Another is game theory, which provides many powerful insights into the outcomes from various types of competition. I’ve blogged about game theory here, and about its application to the mathematics of desire here.
Transactional analysis also provides some useful insights. This approach uses everyday terms to describe identifiable patterns of behaviour. One example is the pattern of “General Motors”. This involves two or more people discussing their preferences between different types of car, or different explosion scenes in movies, or different episodes of a favourite series. So, a memorable scene might be a favourite for games of “General Motors” about that type of scene, often as a result of a twist in the usual schema. A classic example is the knife fight in Butch Cassidy and the Sundance Kid, where Butch distracts his opponent by asking what the rules of the fight will be, and then kicking his opponent hard in the groin when his opponent is off guard. This can provide film makers with a low-cost but very effective way of increasing the audience’s liking for a movie.
Another body of work which doesn’t seem to have received much attention in the movie world is psychophysics. This deals with the physics of human perception, and it has found numerous regularities in how we perceive the world. In brief, increasing the intensity of a stimulus typically produces a non-linear (typically logarithmic) increase in perception. Crudely put, producing twice as much of an explosion in physical terms doesn’t mean that you’ve produced twice as much of a perceived on-screen explosion.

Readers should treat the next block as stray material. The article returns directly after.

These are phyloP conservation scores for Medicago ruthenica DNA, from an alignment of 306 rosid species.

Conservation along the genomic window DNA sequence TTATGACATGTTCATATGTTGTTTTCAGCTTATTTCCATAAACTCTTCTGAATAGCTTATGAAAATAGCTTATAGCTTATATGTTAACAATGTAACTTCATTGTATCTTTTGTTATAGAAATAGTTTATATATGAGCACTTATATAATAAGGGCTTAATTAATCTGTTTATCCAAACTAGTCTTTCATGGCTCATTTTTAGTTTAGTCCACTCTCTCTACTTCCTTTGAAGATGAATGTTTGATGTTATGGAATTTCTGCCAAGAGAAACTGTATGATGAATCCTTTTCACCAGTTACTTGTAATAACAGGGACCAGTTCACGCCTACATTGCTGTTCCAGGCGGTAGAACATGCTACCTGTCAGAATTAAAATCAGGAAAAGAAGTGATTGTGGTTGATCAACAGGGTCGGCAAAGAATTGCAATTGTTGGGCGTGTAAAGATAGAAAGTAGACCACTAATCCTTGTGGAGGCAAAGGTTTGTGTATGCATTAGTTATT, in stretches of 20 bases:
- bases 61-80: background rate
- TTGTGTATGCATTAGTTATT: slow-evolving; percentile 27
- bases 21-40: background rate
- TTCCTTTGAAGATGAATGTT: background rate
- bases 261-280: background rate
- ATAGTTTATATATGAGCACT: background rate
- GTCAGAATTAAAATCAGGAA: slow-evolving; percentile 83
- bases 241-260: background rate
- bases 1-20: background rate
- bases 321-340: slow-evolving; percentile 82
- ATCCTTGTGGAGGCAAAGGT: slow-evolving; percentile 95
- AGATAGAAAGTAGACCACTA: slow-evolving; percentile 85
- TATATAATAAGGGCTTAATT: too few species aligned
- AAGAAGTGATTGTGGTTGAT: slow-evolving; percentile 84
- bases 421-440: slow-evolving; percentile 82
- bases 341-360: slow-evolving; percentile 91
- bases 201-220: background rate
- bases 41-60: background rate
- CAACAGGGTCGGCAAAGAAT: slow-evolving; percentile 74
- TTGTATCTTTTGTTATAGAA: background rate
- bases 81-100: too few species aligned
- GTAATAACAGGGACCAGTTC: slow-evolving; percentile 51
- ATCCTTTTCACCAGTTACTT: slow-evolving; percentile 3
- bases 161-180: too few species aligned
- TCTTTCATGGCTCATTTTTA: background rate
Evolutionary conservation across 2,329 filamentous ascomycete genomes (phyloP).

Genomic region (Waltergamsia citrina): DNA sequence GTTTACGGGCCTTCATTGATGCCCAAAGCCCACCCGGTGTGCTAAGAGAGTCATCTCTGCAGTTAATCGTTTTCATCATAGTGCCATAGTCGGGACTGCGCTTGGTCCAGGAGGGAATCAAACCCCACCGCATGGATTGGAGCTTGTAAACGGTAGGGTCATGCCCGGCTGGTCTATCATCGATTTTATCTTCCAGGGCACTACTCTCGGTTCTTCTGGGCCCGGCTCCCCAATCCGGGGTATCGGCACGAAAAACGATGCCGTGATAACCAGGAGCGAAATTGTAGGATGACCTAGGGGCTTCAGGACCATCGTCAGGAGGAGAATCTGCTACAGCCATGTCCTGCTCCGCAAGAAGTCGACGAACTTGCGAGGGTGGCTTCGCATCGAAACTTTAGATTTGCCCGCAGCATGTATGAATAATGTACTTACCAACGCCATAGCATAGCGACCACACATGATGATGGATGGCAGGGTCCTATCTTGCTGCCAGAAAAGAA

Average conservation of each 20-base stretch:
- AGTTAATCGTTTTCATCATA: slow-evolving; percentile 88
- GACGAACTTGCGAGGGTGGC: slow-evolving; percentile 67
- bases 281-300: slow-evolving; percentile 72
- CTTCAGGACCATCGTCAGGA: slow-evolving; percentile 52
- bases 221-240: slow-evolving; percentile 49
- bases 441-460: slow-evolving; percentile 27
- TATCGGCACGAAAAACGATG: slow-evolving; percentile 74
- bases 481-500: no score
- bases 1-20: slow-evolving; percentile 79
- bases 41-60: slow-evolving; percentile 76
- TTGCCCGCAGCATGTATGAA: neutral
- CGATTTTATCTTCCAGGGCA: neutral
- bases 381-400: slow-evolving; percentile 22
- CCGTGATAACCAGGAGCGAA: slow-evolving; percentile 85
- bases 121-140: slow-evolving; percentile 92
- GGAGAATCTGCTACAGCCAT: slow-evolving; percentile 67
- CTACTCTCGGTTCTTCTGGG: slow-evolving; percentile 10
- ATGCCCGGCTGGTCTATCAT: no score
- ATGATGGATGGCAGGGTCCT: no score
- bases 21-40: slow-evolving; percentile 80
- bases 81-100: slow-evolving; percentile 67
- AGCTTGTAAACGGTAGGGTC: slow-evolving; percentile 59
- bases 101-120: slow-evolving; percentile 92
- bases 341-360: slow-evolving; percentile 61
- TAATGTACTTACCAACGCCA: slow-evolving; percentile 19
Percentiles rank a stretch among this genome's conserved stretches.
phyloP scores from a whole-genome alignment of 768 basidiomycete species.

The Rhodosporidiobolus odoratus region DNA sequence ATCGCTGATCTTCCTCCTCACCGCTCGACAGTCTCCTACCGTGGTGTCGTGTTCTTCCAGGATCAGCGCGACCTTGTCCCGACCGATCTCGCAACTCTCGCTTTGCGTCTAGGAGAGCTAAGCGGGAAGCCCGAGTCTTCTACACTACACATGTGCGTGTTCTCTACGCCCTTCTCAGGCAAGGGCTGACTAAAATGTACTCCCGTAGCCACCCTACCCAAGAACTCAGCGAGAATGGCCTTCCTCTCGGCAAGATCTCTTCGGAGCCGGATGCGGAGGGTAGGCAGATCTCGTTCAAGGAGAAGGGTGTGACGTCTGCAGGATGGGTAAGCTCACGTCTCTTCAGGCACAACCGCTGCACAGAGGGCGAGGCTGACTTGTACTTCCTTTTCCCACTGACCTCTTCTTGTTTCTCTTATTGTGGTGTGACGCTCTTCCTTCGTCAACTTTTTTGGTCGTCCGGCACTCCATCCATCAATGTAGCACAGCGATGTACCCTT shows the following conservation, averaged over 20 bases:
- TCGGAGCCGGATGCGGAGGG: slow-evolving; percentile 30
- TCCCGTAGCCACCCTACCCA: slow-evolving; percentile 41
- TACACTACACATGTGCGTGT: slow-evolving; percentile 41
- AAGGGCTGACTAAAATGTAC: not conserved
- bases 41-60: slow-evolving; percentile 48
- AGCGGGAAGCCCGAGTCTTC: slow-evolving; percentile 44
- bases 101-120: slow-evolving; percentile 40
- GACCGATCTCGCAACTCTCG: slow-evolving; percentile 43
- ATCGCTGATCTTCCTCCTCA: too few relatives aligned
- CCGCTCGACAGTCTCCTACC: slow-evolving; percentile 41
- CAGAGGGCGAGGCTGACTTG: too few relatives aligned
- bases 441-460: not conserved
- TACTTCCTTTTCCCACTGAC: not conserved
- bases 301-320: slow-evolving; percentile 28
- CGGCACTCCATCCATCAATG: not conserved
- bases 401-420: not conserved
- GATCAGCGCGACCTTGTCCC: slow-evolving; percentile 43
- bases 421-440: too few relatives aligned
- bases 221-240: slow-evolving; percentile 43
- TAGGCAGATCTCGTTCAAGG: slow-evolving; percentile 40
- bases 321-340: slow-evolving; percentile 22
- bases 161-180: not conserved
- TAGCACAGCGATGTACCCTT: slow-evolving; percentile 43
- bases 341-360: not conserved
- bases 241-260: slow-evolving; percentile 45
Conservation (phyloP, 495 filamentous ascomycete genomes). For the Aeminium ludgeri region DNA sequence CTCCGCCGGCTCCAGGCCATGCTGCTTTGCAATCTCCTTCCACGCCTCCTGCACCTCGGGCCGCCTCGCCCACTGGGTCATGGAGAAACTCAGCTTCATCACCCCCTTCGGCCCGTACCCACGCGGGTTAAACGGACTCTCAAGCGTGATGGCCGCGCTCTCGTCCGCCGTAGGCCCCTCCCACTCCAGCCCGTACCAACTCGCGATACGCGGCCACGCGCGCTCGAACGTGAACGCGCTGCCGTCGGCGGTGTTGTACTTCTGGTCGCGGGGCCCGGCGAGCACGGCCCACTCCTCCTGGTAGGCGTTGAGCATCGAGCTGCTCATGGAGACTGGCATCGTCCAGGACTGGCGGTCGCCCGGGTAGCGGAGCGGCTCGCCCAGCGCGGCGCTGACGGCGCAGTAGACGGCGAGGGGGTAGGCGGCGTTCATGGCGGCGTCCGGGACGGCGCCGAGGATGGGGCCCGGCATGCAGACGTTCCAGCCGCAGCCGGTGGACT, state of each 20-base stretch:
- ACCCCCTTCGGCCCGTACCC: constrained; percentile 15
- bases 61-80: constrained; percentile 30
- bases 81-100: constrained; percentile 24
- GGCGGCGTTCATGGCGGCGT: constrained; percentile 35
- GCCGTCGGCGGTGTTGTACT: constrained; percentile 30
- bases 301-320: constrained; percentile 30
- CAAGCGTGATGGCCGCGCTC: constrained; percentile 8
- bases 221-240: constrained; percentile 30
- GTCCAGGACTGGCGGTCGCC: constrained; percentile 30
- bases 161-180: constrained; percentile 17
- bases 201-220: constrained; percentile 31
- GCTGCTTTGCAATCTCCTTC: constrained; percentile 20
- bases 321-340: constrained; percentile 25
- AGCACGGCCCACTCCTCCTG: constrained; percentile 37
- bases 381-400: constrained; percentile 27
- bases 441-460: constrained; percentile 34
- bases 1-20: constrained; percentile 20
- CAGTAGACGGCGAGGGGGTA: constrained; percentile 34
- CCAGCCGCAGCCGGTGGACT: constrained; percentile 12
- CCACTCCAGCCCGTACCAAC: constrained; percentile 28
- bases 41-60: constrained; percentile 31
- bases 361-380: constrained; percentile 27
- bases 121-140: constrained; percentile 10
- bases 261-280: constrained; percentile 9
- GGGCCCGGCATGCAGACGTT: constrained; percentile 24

This is one reason that the special effects of an entire planet being blown up can look less dramatic than the special effects of a single house being blown up. There are other reasons in addition, several of which also come from physics or closely related fields; for instance, cube-square laws, which mean that doubling the size of a real explosion won’t double the amount of screen space it takes up when filmed from the same distance.
So, in summary, movies are deliberately different from reality in various regular ways, because people prefer things that are exaggerations of the norm.
That raises the question of why people prefer exaggerations of the norm. A likely explanation is that people prefer to minimise conscious cognitive load. It’s a simple concept, but one with very far-reaching implications. We’ll return to this theme in later articles in this series.
Notes and links
Banner image sources:
Image of Lake Wobegon sign: Public Domain, https://en.wikipedia.org/w/index.php?curid=5673737
Image of normal distribution: By Mwtoews – Own work, based (in concept) on figure by Jeremy Kemp, on 2005-02-09, CC BY 2.5, https://commons.wikimedia.org/w/index.php?curid=1903871
There’s more about the theory behind this article in my latest book:
Blind Spot, by Gordon Rugg with Joseph D’Agnese
You might also find our website useful:
Overviews of the articles on this blog: